Despite the convenience of virtual reference desks, certain types of questions are better directed elsewhere. Elementary, high school, and college students are encouraged to visit their school or academic library for assistance in finding answers for their classroom and homework assignments. In most cases, the information needed to complete these assignments is readily available on campus. (The librarian can’t do your assignment for you or give you the answer, but can help you get started and show you where to look.) Most local public libraries will also have books, magazines, online databases, and other resources to assist students with their schoolwork. The local library can also provide printed books, periodicals, pamphlets, and other useful materials including CDs and DVDs.
Here are a variety of services that reference librarians CAN provide, as listed on Wikipedia:
- · The librarian can provide direction to library materials, advice on library collections and services, and explain how information is organized in the library.
- · The librarian can look up a brief, factual answer to a specific question.
- · The librarian can use the catalogue to find out whether the library owns an item with a particular title or author, or that contains a short story, chapter, song, or poem with a particular title, or to compile a list of books by a particular author or on a particular subject.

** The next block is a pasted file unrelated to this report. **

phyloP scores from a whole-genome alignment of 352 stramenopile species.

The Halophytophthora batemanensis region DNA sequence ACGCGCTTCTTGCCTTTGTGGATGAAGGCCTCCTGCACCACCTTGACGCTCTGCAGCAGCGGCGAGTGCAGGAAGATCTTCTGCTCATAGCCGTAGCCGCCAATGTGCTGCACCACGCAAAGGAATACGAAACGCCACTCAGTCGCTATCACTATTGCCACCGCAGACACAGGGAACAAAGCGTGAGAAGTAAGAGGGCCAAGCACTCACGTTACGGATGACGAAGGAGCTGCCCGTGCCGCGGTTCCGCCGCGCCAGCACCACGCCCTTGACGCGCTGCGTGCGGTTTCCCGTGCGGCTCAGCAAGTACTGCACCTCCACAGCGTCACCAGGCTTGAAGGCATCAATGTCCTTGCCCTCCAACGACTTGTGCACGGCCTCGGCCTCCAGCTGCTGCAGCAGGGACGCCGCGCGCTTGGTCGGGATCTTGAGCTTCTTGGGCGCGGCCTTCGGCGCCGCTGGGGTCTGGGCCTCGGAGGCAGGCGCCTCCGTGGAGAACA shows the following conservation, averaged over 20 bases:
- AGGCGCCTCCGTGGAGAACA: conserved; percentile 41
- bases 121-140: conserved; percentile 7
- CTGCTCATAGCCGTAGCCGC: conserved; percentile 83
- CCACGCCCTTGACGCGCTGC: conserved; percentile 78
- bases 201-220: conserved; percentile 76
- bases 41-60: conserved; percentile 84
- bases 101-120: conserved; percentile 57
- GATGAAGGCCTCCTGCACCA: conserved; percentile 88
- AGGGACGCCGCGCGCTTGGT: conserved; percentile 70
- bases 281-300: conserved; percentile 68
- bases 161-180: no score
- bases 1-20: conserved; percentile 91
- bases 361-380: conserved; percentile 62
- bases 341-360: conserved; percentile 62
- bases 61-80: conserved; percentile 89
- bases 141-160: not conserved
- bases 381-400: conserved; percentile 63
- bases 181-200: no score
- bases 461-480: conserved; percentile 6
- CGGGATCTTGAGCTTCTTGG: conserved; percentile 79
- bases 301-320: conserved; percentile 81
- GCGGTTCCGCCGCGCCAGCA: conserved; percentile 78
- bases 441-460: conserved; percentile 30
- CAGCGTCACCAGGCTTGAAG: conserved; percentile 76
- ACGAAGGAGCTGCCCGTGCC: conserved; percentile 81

- · The librarian can teach the patron how to use the catalogue and how to use its advanced features, or recommend the proper subject words or terms that are used in the catalogue for the topic the user has in mind.
- · The librarian can often take the library user directly to the shelves with books on a certain topic without using the catalogue.
- · The librarian is familiar with the contents of hundreds of reference books, and can recommend books that might contain the answer to a particular question.
- · The librarian can teach the library user to use online databases to find magazine and newspaper articles, and recommend words and search strategies for the topic the user has in mind.
- · The librarian can recommend reliable websites, give advice on searching the Internet for information, and evaluate the reliability of the information on websites.
- · If the library doesn’t have information on a given topic, or if the library user wants more information, the librarian can refer the library user to another library or to an organization that can be contacted by phone or mail.
Here is a list of services that reference librarians generally CANNOT provide:
- · Answers for contests, puzzles or games